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Measured production introduced by DEA.

The new Turin assembly factory of DEA, has been developed as an integrated manufacturing unit to capitalize on the product engineering techniques that were part of the strict design brief when the latest generation Swift, Gamma and Omega coordinate measuring machines (CMM) were introduced.

The new plant, known as "Factory 4", cost some $5.1 million and compromises some 65,000 sq ft floor area of which more than half is dedicated to the continuous "flow-line" production for the low-cost Swift and mid-range Gamma, CMMs. The remaining area is allocated to the build of large gantry-type measuring machines, the bridge-type Omega and measuring robots.

Included in the advanced specification plant are two climatized certification rooms of 6,000 and 5,000 sq ft. Here, electronic connections, dynamic testing, software compensation and testing to CMMA and B89 specifications is carried out. These rooms are rigidly controlled to [+ or -] 0.5 [degrees] C and to a humidity of [+ or -] 5 per cent.

The new facility can build more than 500 Swift CMMs a year and mixes volume production techniques with small batch production. To contrive the throughput, DEA commissioned one of Europe's top flight industrial consultants, Telos, to form a simultaneous engineering group involving production, purchase and material management engineers from DEA.

The Swift and Gamma CMMs are built using Just-in-Time techniques and the Japanese-style Kanban (zero inventory) system for short term supplies which are mixed with large and special machines built on an order only basis. Some 25 suppliers including IBM, Digital, Renishaw and Heidenhain are involved under the strict control of MRP11 American software. Indeed, at the factory inauguration, praise was bestowed on the plant by a senior quality manager of Japan's motor giant Toyota--the instigator of the original Kanban philosophy.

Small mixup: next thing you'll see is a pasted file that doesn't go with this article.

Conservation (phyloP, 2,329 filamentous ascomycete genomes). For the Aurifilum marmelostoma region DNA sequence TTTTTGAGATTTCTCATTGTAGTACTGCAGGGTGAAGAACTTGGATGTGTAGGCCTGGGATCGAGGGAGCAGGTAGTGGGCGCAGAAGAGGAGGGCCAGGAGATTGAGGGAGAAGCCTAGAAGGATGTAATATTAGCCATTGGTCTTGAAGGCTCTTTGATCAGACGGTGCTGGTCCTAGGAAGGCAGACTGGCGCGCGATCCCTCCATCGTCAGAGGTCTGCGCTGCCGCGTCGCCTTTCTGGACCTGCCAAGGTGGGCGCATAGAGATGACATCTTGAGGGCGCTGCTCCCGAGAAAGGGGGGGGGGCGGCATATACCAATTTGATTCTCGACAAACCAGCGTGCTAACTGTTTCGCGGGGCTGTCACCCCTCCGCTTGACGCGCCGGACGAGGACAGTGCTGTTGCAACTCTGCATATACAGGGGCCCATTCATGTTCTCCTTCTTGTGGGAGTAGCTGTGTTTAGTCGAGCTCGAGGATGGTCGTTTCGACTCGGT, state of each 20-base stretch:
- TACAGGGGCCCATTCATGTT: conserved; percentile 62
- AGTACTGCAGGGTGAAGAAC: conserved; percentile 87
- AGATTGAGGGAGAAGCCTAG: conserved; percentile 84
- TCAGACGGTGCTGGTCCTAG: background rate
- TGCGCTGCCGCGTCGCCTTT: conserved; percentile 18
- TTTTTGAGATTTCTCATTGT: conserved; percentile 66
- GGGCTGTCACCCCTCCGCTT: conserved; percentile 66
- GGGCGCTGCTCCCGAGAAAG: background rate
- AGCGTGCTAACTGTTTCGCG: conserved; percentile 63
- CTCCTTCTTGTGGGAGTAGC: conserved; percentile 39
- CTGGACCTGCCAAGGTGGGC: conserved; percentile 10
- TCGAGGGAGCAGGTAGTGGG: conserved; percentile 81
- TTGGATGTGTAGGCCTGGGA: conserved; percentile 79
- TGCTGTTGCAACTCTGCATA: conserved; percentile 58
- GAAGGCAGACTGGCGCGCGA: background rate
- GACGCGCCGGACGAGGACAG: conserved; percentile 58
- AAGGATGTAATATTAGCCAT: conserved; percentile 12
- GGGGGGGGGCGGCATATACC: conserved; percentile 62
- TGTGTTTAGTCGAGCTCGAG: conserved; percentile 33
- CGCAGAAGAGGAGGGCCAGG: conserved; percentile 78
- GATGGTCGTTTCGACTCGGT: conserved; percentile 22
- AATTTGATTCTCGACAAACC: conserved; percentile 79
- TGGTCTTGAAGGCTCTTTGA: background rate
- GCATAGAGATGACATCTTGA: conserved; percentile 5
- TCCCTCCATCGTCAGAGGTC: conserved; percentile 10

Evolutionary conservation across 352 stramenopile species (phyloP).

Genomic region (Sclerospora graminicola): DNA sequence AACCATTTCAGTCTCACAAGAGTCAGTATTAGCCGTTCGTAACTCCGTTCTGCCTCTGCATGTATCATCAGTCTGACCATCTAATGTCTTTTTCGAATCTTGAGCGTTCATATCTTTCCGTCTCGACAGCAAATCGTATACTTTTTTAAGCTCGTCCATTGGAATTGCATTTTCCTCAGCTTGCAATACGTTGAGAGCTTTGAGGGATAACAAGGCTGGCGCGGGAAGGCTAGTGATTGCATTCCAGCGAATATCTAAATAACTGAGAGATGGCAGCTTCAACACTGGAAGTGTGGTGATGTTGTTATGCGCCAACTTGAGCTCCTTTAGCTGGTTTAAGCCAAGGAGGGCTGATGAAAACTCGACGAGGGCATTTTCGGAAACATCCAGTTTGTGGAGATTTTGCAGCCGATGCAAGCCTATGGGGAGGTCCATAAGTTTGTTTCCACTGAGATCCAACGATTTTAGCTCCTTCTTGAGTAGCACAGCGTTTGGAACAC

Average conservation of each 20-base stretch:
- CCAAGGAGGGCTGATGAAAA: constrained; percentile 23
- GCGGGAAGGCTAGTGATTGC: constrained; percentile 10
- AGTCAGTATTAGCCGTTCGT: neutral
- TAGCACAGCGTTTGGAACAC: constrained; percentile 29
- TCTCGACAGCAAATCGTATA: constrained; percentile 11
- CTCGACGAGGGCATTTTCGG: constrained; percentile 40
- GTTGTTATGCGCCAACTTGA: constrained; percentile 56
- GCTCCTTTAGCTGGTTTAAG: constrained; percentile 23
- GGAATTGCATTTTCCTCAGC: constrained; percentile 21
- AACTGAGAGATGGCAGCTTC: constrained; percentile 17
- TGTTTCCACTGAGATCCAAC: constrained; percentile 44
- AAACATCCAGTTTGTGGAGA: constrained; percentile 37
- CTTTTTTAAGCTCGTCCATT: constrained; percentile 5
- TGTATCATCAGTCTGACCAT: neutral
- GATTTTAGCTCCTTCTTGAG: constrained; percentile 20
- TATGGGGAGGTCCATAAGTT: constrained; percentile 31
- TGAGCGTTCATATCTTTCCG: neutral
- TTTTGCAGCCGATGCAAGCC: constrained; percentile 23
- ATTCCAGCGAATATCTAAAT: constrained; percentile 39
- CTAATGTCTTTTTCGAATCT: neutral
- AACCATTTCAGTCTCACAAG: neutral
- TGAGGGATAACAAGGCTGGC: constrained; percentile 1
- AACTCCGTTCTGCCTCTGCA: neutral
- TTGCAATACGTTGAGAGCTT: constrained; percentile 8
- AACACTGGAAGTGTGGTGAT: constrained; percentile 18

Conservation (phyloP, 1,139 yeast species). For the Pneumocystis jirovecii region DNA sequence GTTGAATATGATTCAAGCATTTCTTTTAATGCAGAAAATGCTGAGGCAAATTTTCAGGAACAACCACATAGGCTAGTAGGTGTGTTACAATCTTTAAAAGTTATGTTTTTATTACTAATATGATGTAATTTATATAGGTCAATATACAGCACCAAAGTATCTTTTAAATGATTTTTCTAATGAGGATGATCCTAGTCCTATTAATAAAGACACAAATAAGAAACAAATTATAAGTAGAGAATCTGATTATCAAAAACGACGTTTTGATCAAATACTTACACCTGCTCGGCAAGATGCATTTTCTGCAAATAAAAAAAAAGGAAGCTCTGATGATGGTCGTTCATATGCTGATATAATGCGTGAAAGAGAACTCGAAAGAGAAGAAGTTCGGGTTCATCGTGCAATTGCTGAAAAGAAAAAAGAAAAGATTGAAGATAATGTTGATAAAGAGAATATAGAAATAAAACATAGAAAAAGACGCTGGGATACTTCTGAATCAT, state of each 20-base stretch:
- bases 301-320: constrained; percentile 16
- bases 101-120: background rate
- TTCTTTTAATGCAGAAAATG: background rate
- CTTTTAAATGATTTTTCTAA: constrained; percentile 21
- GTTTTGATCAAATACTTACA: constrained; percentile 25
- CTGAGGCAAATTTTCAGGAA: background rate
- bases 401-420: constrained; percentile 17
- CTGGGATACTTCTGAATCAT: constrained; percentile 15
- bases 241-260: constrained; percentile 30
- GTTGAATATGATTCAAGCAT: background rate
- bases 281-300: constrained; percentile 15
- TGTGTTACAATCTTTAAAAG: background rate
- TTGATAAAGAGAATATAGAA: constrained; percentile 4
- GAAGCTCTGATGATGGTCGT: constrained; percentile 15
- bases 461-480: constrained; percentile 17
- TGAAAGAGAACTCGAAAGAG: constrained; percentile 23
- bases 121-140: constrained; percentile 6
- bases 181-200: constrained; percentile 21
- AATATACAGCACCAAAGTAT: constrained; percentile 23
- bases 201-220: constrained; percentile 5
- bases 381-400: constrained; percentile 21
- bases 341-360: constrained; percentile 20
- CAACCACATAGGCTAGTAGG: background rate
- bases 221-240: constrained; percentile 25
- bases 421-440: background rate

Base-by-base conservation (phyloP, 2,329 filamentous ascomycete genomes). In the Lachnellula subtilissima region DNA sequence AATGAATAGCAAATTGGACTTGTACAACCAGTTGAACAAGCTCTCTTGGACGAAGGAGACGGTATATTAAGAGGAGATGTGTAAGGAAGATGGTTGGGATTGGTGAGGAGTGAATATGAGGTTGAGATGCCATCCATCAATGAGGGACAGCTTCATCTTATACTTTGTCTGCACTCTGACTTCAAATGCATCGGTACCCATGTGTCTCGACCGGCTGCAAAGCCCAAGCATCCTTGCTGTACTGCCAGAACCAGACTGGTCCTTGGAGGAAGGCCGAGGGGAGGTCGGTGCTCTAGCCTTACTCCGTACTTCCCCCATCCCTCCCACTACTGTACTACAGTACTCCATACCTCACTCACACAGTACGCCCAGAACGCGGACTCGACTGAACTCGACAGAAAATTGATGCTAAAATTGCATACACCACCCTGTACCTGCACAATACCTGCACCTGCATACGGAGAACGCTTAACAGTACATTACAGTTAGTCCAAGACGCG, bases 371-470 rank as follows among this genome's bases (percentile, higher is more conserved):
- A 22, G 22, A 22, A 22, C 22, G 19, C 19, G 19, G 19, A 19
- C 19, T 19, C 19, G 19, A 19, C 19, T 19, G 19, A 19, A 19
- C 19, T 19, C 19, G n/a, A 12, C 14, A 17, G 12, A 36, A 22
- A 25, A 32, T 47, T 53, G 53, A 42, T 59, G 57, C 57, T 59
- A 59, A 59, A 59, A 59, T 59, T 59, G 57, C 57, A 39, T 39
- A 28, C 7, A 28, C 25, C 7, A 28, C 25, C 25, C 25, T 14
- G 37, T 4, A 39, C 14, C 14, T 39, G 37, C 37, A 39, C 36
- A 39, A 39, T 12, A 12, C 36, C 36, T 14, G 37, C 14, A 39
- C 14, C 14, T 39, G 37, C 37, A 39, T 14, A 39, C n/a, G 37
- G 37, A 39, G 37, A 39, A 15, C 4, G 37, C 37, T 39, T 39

Meanwhile, the reorganization is paying off. Already cycle times for CMM production are down by up to a third, allowing a Swift to be despatched within five days of order and its assembly time slashed by half to just 24 hours.

With the adoption of a Total Quality concept, based on ISO 9000, all production data and final certification of DEA CMMs is fed by Ethernet network to the Italian headquarters at Moncalieri. Here, the data is combined with information from subsidiaries on machine performance, field service data, environmental and application details of the installation to provide a "Real-Time" understanding of what customers require and to monitor the on-going performance of DEA equipment.

Once collated in the central processor, statistical process control techniques are applied and the generated data made available to marketing, research and development and service. When problems occur, a "Real-Time" analysis and component and supplier can be made and costs tracked in providing the solution. In addition, major customers are being invited, on a regular basis, to comment on practical aspects of DEA's CMMs in the field based on their experiences.

Meanwhile, a Task Force has been mobilized to further increase build productivity and quality. It has been charged to study and develop production techniques that, in the longer term, will ensure customers and users of DEA CMMs have continual improvements in reliability, machine performance and a cost-effective measuring solution.
COPYRIGHT 1992 Nelson Publishing
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Copyright 1992 Gale, Cengage Learning. All rights reserved.

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Title Annotation:Digital Electronic Automation Inc.
Publication:Tooling & Production
Date:Sep 1, 1992
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